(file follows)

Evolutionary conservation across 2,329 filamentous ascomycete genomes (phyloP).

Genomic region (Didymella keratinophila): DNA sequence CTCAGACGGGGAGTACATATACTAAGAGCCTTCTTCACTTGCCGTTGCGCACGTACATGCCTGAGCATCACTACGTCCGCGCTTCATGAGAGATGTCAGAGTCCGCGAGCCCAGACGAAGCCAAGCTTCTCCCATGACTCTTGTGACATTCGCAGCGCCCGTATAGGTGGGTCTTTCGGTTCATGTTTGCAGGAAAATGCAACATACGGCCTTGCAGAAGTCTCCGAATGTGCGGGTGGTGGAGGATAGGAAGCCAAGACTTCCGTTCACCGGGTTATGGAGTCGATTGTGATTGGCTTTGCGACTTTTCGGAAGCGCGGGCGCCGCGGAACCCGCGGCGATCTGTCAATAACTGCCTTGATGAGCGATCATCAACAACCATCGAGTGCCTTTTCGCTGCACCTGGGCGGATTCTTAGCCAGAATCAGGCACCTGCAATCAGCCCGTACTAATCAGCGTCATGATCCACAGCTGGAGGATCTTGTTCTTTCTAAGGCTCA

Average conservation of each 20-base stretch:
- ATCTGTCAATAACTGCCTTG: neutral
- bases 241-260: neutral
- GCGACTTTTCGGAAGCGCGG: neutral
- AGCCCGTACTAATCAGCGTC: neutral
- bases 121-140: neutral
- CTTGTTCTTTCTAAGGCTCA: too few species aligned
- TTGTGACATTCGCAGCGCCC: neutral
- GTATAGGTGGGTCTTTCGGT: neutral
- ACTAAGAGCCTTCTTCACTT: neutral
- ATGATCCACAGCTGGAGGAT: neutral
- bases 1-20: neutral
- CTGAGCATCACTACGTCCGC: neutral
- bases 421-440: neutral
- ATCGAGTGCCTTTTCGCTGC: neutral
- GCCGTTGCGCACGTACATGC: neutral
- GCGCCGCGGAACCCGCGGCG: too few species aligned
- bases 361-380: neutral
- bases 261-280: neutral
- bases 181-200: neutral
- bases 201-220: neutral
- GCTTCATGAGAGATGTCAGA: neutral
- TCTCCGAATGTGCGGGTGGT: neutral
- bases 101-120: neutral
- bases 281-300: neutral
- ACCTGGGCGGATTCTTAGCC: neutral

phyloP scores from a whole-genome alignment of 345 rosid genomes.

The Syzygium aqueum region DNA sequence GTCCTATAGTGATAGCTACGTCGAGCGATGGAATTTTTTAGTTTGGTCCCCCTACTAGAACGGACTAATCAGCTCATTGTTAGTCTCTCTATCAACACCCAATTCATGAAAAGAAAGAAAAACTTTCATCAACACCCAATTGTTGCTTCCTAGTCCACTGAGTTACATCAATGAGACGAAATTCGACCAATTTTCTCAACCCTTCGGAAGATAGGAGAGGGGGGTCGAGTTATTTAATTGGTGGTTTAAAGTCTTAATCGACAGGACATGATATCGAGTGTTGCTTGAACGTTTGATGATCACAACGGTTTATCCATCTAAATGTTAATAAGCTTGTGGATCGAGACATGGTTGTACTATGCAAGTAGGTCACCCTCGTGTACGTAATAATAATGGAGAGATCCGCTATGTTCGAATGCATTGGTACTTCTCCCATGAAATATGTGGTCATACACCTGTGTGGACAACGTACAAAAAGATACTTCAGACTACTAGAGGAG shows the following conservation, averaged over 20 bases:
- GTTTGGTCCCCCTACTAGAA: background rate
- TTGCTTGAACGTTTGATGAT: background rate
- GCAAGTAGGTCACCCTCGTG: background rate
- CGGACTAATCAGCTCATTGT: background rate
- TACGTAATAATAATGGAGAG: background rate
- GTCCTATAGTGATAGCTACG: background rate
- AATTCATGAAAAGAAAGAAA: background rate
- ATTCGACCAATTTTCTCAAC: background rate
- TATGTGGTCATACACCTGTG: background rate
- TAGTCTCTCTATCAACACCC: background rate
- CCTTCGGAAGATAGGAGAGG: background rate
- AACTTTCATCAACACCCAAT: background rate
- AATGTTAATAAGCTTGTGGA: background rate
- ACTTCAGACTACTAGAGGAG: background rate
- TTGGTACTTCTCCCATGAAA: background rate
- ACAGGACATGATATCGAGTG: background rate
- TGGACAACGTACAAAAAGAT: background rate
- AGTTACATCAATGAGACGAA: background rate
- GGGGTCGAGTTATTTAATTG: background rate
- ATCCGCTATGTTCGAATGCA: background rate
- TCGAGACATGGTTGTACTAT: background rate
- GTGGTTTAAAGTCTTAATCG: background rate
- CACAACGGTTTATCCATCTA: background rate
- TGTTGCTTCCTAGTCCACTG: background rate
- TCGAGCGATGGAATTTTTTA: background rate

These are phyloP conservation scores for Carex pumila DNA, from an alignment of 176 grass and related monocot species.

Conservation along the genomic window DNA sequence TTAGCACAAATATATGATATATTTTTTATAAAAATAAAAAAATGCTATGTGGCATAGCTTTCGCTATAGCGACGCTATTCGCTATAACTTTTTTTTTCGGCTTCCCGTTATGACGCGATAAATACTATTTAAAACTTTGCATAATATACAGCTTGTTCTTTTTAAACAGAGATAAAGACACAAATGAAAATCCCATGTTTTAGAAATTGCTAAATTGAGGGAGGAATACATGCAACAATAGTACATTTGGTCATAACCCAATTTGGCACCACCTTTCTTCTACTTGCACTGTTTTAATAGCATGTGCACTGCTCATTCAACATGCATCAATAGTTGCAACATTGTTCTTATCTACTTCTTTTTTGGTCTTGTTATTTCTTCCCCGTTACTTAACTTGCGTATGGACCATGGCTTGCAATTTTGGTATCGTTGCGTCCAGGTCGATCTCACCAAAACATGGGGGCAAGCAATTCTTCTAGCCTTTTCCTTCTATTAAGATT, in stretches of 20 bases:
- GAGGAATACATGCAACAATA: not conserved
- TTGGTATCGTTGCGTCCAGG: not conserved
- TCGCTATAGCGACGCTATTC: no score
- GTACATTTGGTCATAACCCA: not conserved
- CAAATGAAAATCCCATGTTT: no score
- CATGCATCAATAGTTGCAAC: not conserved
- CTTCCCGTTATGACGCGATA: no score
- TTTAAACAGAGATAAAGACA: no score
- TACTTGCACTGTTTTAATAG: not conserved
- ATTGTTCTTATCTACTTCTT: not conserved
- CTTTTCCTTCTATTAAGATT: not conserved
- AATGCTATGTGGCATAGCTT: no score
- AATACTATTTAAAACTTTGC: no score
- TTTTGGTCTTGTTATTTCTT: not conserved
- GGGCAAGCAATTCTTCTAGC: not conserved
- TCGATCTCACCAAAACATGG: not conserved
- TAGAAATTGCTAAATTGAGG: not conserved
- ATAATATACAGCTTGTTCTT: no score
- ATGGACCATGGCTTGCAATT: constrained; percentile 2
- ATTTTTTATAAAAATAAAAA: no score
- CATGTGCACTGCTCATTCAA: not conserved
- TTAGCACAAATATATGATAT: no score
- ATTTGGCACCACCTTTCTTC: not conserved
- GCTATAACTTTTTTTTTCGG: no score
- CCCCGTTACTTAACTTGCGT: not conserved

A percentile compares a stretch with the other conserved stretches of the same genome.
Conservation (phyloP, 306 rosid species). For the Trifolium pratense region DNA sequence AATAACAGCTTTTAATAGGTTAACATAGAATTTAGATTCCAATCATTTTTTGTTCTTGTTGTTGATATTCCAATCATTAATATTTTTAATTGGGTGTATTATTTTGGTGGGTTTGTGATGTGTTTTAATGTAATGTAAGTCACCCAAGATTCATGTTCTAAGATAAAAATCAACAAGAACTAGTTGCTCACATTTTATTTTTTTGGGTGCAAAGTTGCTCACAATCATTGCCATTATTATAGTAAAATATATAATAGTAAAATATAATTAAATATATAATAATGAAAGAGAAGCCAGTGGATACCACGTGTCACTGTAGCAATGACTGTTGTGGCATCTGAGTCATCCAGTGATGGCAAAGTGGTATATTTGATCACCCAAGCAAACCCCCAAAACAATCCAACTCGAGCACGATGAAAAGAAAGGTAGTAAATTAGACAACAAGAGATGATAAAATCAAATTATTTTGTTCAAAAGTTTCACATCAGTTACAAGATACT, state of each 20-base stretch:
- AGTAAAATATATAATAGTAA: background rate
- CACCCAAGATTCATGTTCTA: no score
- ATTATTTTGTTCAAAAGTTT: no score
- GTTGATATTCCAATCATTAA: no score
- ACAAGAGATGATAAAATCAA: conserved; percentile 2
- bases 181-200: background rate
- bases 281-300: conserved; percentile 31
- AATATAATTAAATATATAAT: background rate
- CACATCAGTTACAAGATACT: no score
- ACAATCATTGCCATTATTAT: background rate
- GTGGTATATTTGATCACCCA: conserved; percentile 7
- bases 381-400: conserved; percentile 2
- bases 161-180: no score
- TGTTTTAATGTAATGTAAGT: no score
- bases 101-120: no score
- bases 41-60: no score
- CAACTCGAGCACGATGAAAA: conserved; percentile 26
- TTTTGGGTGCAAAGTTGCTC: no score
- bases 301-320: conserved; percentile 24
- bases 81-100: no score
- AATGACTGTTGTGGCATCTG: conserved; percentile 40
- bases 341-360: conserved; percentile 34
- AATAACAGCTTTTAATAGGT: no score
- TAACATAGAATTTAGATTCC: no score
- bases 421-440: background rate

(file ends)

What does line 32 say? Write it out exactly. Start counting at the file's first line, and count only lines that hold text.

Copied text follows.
- TTGCTTGAACGTTTGATGAT: background rate